Were it not for the
hilariously hypocritical brouhaha over a couple of Instafluencers doing in the
European Parliament what Instafluencers do best, one would be excused for
thinking that 2019 EU elections in Muddy Hollows are eons away.
Namely, as a part of their #thistimeimvoting (#tokratgremvolit) campaign, Ljubljana office of the European parliament hauled a couple of Instagram influencers to Brussels, showed them the ropes and let them take selfies with Slovenian MEPs. All in the hope of them, well, influencing their numerous followers to actually give a fuck or two about the upcoming EU vote.
Among the more bizarre turns the as-yet-unofficial election campaign in Muddy Hollows has taken is definitely the sudden rush trot of politicos to Instagram. Ever since president Pahor got a couple of positive write-ups on Politico for his Instagram antics the accepted wisdom seems to be that IG is the new black [Slavoj Žižek voice] and so on and so on…
Karl Erjavec’s increasingly popular Instagram account (source)
The main object of fascination in the past few weeks was none other than foreign minister and leader of pensioner’s party Karl Erjavec who took Slovenian Instagram by something of a storm. His trademark man-of-the-people-meets-Captain-Obvious approach has earned him roars of approval on the social network.
With 2017 slowly settling in, it is high time pengovsky takes a look at the biggest political event scheduled this year in Slovenia. Namely, the presidential elections. While unimportant on the larger scale of things, especially with looming French and German elections and whatnot, the popular vote on the largely (but not completely) ceremonial post is still interesting as it will function both as a large scale public opinion poll as well as a prequel to the parliamentary elections, expected to take place some time in 2018. So, to get one’s bearings and to provide some light entertainment, here is the lay of the presidential land in Slovenia.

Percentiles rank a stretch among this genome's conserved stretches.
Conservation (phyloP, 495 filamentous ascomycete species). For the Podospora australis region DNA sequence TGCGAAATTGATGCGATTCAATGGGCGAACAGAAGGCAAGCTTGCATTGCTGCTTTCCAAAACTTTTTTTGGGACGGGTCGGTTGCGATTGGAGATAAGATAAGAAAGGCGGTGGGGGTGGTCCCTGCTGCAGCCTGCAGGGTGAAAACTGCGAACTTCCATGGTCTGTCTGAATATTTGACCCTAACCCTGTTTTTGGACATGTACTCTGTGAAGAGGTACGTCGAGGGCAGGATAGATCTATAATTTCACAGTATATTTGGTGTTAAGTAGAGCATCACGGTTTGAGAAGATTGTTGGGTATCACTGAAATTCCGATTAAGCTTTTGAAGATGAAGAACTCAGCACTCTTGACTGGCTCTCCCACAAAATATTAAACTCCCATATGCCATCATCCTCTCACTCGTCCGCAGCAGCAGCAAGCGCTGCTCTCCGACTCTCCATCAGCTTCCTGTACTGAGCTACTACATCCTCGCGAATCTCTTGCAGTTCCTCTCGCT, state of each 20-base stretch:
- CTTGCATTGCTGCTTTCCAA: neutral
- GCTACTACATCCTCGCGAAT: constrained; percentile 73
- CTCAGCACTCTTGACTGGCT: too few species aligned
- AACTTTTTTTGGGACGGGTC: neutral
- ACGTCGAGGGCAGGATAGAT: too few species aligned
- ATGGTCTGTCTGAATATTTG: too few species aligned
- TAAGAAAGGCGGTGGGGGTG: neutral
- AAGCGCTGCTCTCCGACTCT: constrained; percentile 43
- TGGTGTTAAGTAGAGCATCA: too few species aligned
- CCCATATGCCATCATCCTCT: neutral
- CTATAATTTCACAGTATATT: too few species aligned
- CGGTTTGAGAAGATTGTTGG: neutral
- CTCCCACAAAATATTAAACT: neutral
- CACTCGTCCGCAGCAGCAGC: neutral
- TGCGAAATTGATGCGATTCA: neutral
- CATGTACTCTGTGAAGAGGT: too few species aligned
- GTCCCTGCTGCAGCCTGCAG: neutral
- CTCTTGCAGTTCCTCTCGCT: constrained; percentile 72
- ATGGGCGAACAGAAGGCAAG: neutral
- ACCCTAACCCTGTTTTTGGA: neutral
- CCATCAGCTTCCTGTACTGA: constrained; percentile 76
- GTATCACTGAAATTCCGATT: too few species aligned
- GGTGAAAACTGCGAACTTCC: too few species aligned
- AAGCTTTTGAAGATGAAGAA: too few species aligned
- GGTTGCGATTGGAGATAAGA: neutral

In Slovenia, the President of the Republic has limited powers. Arguably, his biggest role is nominating candidates for top positions in the state apparatus. Specifically, he nominates candidates for prime minister, constitutional judges as well as governor and vice-governors of the Central Bank. However, his nominations require the approval of the parliament which often-times means that the president is (at worst) merely rubber-stamping horse-trading between parliamentary parties or (at best) is actively involved in finding a consensus candidate, which usually does not translate into the best possible candidate. But such is life.